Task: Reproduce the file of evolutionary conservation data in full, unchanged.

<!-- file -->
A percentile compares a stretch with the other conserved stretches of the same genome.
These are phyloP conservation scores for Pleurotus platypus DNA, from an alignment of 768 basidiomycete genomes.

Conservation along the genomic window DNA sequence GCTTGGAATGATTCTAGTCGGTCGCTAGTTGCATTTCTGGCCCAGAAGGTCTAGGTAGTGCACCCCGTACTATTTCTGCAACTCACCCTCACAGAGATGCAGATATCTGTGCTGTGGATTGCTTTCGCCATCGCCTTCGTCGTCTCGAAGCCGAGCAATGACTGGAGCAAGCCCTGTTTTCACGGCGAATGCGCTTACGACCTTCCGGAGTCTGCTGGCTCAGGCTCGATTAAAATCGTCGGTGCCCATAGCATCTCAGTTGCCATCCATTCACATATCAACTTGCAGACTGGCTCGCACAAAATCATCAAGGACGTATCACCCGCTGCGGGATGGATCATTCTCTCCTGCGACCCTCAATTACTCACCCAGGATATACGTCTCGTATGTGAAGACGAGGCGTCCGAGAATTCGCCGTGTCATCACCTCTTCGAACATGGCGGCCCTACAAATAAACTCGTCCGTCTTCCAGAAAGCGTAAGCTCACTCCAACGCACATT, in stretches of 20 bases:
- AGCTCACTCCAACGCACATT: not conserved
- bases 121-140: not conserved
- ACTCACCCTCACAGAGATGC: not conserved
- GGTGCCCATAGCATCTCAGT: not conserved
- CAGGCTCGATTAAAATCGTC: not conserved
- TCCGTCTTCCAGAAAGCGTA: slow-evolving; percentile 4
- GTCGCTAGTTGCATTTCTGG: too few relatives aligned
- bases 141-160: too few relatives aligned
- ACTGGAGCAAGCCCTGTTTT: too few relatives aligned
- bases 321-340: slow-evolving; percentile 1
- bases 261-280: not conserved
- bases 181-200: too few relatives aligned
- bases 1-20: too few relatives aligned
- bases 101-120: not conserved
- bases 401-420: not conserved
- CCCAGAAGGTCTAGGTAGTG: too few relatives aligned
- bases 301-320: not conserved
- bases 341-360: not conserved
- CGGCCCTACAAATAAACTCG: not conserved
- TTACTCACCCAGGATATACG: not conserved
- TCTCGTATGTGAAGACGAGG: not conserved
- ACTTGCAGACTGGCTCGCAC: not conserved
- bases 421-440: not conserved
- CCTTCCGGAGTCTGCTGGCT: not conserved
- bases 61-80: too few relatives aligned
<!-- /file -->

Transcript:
A percentile compares a stretch with the other conserved stretches of the same genome.
These are phyloP conservation scores for Pleurotus platypus DNA, from an alignment of 768 basidiomycete genomes.

Conservation along the genomic window DNA sequence GCTTGGAATGATTCTAGTCGGTCGCTAGTTGCATTTCTGGCCCAGAAGGTCTAGGTAGTGCACCCCGTACTATTTCTGCAACTCACCCTCACAGAGATGCAGATATCTGTGCTGTGGATTGCTTTCGCCATCGCCTTCGTCGTCTCGAAGCCGAGCAATGACTGGAGCAAGCCCTGTTTTCACGGCGAATGCGCTTACGACCTTCCGGAGTCTGCTGGCTCAGGCTCGATTAAAATCGTCGGTGCCCATAGCATCTCAGTTGCCATCCATTCACATATCAACTTGCAGACTGGCTCGCACAAAATCATCAAGGACGTATCACCCGCTGCGGGATGGATCATTCTCTCCTGCGACCCTCAATTACTCACCCAGGATATACGTCTCGTATGTGAAGACGAGGCGTCCGAGAATTCGCCGTGTCATCACCTCTTCGAACATGGCGGCCCTACAAATAAACTCGTCCGTCTTCCAGAAAGCGTAAGCTCACTCCAACGCACATT, in stretches of 20 bases:
- AGCTCACTCCAACGCACATT: not conserved
- bases 121-140: not conserved
- ACTCACCCTCACAGAGATGC: not conserved
- GGTGCCCATAGCATCTCAGT: not conserved
- CAGGCTCGATTAAAATCGTC: not conserved
- TCCGTCTTCCAGAAAGCGTA: slow-evolving; percentile 4
- GTCGCTAGTTGCATTTCTGG: too few relatives aligned
- bases 141-160: too few relatives aligned
- ACTGGAGCAAGCCCTGTTTT: too few relatives aligned
- bases 321-340: slow-evolving; percentile 1
- bases 261-280: not conserved
- bases 181-200: too few relatives aligned
- bases 1-20: too few relatives aligned
- bases 101-120: not conserved
- bases 401-420: not conserved
- CCCAGAAGGTCTAGGTAGTG: too few relatives aligned
- bases 301-320: not conserved
- bases 341-360: not conserved
- CGGCCCTACAAATAAACTCG: not conserved
- TTACTCACCCAGGATATACG: not conserved
- TCTCGTATGTGAAGACGAGG: not conserved
- ACTTGCAGACTGGCTCGCAC: not conserved
- bases 421-440: not conserved
- CCTTCCGGAGTCTGCTGGCT: not conserved
- bases 61-80: too few relatives aligned